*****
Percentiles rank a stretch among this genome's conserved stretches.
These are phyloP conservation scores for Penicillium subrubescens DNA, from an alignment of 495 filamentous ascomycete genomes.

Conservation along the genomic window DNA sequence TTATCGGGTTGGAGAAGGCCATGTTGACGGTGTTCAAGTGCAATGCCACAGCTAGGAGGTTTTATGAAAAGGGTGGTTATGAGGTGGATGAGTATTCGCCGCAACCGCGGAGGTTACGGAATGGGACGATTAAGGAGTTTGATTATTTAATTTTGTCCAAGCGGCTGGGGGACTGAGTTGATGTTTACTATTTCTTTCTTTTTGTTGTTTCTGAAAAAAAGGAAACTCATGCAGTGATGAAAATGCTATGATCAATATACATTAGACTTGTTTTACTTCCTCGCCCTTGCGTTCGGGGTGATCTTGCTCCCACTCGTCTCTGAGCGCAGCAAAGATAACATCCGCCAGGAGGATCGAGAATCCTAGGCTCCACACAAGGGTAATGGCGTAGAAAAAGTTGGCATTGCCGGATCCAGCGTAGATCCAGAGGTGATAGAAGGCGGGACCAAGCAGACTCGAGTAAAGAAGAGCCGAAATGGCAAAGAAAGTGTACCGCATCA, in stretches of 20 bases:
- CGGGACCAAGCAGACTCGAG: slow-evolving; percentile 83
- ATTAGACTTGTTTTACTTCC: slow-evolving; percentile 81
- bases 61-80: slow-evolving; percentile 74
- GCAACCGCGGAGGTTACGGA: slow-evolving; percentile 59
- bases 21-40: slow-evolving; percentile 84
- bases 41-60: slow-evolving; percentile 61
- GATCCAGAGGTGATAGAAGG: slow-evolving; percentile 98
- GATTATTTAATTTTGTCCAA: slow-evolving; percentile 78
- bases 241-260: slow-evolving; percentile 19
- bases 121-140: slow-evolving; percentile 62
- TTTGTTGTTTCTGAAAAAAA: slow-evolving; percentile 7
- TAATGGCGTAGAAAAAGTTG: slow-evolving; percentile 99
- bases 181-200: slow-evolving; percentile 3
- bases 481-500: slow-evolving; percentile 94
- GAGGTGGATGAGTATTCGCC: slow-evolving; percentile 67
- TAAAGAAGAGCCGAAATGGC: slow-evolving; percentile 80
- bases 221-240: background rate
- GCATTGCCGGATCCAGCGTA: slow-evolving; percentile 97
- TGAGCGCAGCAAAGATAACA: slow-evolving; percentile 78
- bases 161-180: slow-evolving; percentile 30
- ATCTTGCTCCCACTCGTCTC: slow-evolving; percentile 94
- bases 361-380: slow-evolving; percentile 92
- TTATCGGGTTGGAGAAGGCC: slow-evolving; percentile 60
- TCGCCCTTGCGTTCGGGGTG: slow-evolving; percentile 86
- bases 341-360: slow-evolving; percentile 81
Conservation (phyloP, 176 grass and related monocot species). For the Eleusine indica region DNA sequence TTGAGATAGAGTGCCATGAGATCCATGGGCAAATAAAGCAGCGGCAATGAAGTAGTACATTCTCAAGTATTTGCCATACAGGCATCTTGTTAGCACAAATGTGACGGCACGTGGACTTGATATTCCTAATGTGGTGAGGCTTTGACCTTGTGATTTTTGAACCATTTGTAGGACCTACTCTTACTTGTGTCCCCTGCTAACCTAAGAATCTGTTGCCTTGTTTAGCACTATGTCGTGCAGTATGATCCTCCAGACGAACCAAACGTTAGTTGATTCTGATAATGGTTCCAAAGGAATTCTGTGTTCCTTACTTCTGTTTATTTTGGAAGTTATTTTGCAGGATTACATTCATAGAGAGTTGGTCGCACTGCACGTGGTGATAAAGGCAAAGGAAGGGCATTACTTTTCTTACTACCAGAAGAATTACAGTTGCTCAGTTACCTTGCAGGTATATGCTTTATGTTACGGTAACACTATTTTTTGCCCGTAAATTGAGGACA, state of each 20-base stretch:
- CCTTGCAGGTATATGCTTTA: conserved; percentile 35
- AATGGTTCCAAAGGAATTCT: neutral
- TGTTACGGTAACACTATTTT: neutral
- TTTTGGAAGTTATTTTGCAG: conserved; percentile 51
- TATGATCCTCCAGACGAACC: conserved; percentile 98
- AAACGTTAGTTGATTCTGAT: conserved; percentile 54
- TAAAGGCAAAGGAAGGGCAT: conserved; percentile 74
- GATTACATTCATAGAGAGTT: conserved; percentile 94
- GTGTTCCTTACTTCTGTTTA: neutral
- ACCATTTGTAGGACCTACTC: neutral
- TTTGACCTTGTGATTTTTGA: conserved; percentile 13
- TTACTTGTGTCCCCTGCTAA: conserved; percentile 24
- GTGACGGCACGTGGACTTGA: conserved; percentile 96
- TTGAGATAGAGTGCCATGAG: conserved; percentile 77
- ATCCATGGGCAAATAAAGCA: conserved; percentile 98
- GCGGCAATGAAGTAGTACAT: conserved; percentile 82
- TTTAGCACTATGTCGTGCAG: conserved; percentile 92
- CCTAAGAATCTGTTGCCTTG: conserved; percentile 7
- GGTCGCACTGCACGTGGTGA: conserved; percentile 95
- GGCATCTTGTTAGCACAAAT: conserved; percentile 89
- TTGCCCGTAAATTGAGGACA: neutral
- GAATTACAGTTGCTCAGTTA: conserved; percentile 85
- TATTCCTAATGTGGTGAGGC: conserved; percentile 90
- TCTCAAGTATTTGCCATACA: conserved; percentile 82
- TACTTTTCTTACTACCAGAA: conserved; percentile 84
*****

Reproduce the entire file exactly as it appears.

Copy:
Percentiles rank a stretch among this genome's conserved stretches.
These are phyloP conservation scores for Penicillium subrubescens DNA, from an alignment of 495 filamentous ascomycete genomes.

Conservation along the genomic window DNA sequence TTATCGGGTTGGAGAAGGCCATGTTGACGGTGTTCAAGTGCAATGCCACAGCTAGGAGGTTTTATGAAAAGGGTGGTTATGAGGTGGATGAGTATTCGCCGCAACCGCGGAGGTTACGGAATGGGACGATTAAGGAGTTTGATTATTTAATTTTGTCCAAGCGGCTGGGGGACTGAGTTGATGTTTACTATTTCTTTCTTTTTGTTGTTTCTGAAAAAAAGGAAACTCATGCAGTGATGAAAATGCTATGATCAATATACATTAGACTTGTTTTACTTCCTCGCCCTTGCGTTCGGGGTGATCTTGCTCCCACTCGTCTCTGAGCGCAGCAAAGATAACATCCGCCAGGAGGATCGAGAATCCTAGGCTCCACACAAGGGTAATGGCGTAGAAAAAGTTGGCATTGCCGGATCCAGCGTAGATCCAGAGGTGATAGAAGGCGGGACCAAGCAGACTCGAGTAAAGAAGAGCCGAAATGGCAAAGAAAGTGTACCGCATCA, in stretches of 20 bases:
- CGGGACCAAGCAGACTCGAG: slow-evolving; percentile 83
- ATTAGACTTGTTTTACTTCC: slow-evolving; percentile 81
- bases 61-80: slow-evolving; percentile 74
- GCAACCGCGGAGGTTACGGA: slow-evolving; percentile 59
- bases 21-40: slow-evolving; percentile 84
- bases 41-60: slow-evolving; percentile 61
- GATCCAGAGGTGATAGAAGG: slow-evolving; percentile 98
- GATTATTTAATTTTGTCCAA: slow-evolving; percentile 78
- bases 241-260: slow-evolving; percentile 19
- bases 121-140: slow-evolving; percentile 62
- TTTGTTGTTTCTGAAAAAAA: slow-evolving; percentile 7
- TAATGGCGTAGAAAAAGTTG: slow-evolving; percentile 99
- bases 181-200: slow-evolving; percentile 3
- bases 481-500: slow-evolving; percentile 94
- GAGGTGGATGAGTATTCGCC: slow-evolving; percentile 67
- TAAAGAAGAGCCGAAATGGC: slow-evolving; percentile 80
- bases 221-240: background rate
- GCATTGCCGGATCCAGCGTA: slow-evolving; percentile 97
- TGAGCGCAGCAAAGATAACA: slow-evolving; percentile 78
- bases 161-180: slow-evolving; percentile 30
- ATCTTGCTCCCACTCGTCTC: slow-evolving; percentile 94
- bases 361-380: slow-evolving; percentile 92
- TTATCGGGTTGGAGAAGGCC: slow-evolving; percentile 60
- TCGCCCTTGCGTTCGGGGTG: slow-evolving; percentile 86
- bases 341-360: slow-evolving; percentile 81
Conservation (phyloP, 176 grass and related monocot species). For the Eleusine indica region DNA sequence TTGAGATAGAGTGCCATGAGATCCATGGGCAAATAAAGCAGCGGCAATGAAGTAGTACATTCTCAAGTATTTGCCATACAGGCATCTTGTTAGCACAAATGTGACGGCACGTGGACTTGATATTCCTAATGTGGTGAGGCTTTGACCTTGTGATTTTTGAACCATTTGTAGGACCTACTCTTACTTGTGTCCCCTGCTAACCTAAGAATCTGTTGCCTTGTTTAGCACTATGTCGTGCAGTATGATCCTCCAGACGAACCAAACGTTAGTTGATTCTGATAATGGTTCCAAAGGAATTCTGTGTTCCTTACTTCTGTTTATTTTGGAAGTTATTTTGCAGGATTACATTCATAGAGAGTTGGTCGCACTGCACGTGGTGATAAAGGCAAAGGAAGGGCATTACTTTTCTTACTACCAGAAGAATTACAGTTGCTCAGTTACCTTGCAGGTATATGCTTTATGTTACGGTAACACTATTTTTTGCCCGTAAATTGAGGACA, state of each 20-base stretch:
- CCTTGCAGGTATATGCTTTA: conserved; percentile 35
- AATGGTTCCAAAGGAATTCT: neutral
- TGTTACGGTAACACTATTTT: neutral
- TTTTGGAAGTTATTTTGCAG: conserved; percentile 51
- TATGATCCTCCAGACGAACC: conserved; percentile 98
- AAACGTTAGTTGATTCTGAT: conserved; percentile 54
- TAAAGGCAAAGGAAGGGCAT: conserved; percentile 74
- GATTACATTCATAGAGAGTT: conserved; percentile 94
- GTGTTCCTTACTTCTGTTTA: neutral
- ACCATTTGTAGGACCTACTC: neutral
- TTTGACCTTGTGATTTTTGA: conserved; percentile 13
- TTACTTGTGTCCCCTGCTAA: conserved; percentile 24
- GTGACGGCACGTGGACTTGA: conserved; percentile 96
- TTGAGATAGAGTGCCATGAG: conserved; percentile 77
- ATCCATGGGCAAATAAAGCA: conserved; percentile 98
- GCGGCAATGAAGTAGTACAT: conserved; percentile 82
- TTTAGCACTATGTCGTGCAG: conserved; percentile 92
- CCTAAGAATCTGTTGCCTTG: conserved; percentile 7
- GGTCGCACTGCACGTGGTGA: conserved; percentile 95
- GGCATCTTGTTAGCACAAAT: conserved; percentile 89
- TTGCCCGTAAATTGAGGACA: neutral
- GAATTACAGTTGCTCAGTTA: conserved; percentile 85
- TATTCCTAATGTGGTGAGGC: conserved; percentile 90
- TCTCAAGTATTTGCCATACA: conserved; percentile 82
- TACTTTTCTTACTACCAGAA: conserved; percentile 84